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Time Gentlemen, Please! Review

by: Finn Orfano ; edited by: Bill Fulks ; updated: 4/17/2012 • Leave a comment

The sequel to Ben There, Dan That! is back in Time Gentlemen, Please!, another hilarious adventure with time traveling consequences, filled with bizarre characters and silly plot twists.

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    Ben and Dan need to travel back in time to prevent the coat hanger from ever existing. Their plan only ends up backfiring when they toy around with a piece of alien technology, as they end up meeting Hitler and his army of Nazi dinosaurs.

    Time Gentlemen, Please! is a comedy game that attempts to make you laugh as you search for items and solve puzzles during Ben and Dan's adventures. Yes, just like BTDT, there will be the toilet jokes, swearing, and comical violence. But for players who can't stand that kind of crude humor, they should get a smile or chuckle from the lighter dialogues, as the characters talk and make fun of video games, make references to Lucas Arts and Monkey Island, take occasional jabs at each other and at the games they make, and share their nerdy side by mentioning pop culture related things.

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    TGP Time Gentlemen, Please improves from the original in many ways. First is the graphics, which are now sharper and more detailed, with better looking environments. The ten worlds they travel in, from the days of World War II with Hitler, to the prehistoric times with the dinosaurs, are all very well designed and enjoyable to explore, with well drawn characters that are engaging to watch. The game still maintains the same look like its predecessors with the cartoon visuals, but overall, it's just a better looking game when it comes to the environments and the character designs.

    There is also now music which helps provide some atmosphere and drama in the game's environments. Unfortunately, there is still no voice acting in the game, which would have made the game far more entertaining. TGP is a well written adventure game, with good dialogues that would have been wonderful to listen to from professional actors.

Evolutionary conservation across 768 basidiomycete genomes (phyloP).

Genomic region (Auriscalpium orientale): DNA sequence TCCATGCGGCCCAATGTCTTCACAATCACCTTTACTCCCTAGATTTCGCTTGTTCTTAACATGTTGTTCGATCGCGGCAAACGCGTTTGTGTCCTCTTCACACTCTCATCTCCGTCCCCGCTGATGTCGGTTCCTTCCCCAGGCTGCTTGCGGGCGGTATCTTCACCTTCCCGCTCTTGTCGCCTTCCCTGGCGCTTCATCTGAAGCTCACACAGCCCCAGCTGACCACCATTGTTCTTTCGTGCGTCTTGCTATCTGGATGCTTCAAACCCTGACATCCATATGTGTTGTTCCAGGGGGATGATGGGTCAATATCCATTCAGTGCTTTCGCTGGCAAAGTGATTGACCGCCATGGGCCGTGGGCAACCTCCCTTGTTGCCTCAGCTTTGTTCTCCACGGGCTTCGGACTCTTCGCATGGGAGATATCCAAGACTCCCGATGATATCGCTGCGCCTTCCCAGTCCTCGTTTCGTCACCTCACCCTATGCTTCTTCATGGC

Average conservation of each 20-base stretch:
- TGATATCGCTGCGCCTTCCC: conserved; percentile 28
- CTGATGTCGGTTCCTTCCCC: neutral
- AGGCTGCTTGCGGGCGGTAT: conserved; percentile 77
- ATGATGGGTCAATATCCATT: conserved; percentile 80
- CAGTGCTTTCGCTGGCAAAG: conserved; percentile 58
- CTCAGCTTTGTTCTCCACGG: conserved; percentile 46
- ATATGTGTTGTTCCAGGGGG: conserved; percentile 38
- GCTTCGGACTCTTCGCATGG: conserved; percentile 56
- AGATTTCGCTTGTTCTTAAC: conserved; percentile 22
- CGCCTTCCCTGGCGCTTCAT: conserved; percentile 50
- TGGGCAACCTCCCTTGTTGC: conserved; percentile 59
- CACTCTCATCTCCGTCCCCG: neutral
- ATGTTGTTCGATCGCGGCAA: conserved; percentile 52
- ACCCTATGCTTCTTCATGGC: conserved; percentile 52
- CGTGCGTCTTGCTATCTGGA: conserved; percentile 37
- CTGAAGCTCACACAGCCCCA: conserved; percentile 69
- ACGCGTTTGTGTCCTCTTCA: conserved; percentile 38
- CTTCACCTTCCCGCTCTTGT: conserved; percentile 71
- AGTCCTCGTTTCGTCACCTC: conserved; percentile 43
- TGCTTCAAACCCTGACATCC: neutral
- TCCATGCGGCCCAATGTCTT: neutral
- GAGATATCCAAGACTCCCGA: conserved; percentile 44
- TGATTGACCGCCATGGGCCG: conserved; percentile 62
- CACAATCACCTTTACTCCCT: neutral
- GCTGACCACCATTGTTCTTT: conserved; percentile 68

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    The game plays just like BTDT, where you walk around and click on items to help you solve the many puzzles in the game. You can still cycle through cursors like “speak,” “look,” and “action,” to add more variety and fun to the game. These available options is already a solid part of the game and thankfully it's well implemented here again with the game's interface. It also wouldn't be the same without the “Dan” cursor, which returns here, where when you use it, Dan will help out Ben with some puzzles, at the same time sharing his jokes and crude remarks about things. You will also look forward to Ben's sarcasms when you use an item on something that doesn't make sense.

    The best part about TGP is the clever use of puzzles. The puzzles for the most part have a logical solutions, one of the game's main strengths. You will have to keep a sharp eye on everything you see on the screen, since not every puzzle is going to revolve around prominent or special items lying around. Objects in the game that don't seem that important may actually play an important in solving a puzzle. And items you pick up earlier which seems useless at the time will play a part later in the game. These are some reasons why TGP offers a good dose of challenging gameplay that adventure fans should be pleased with.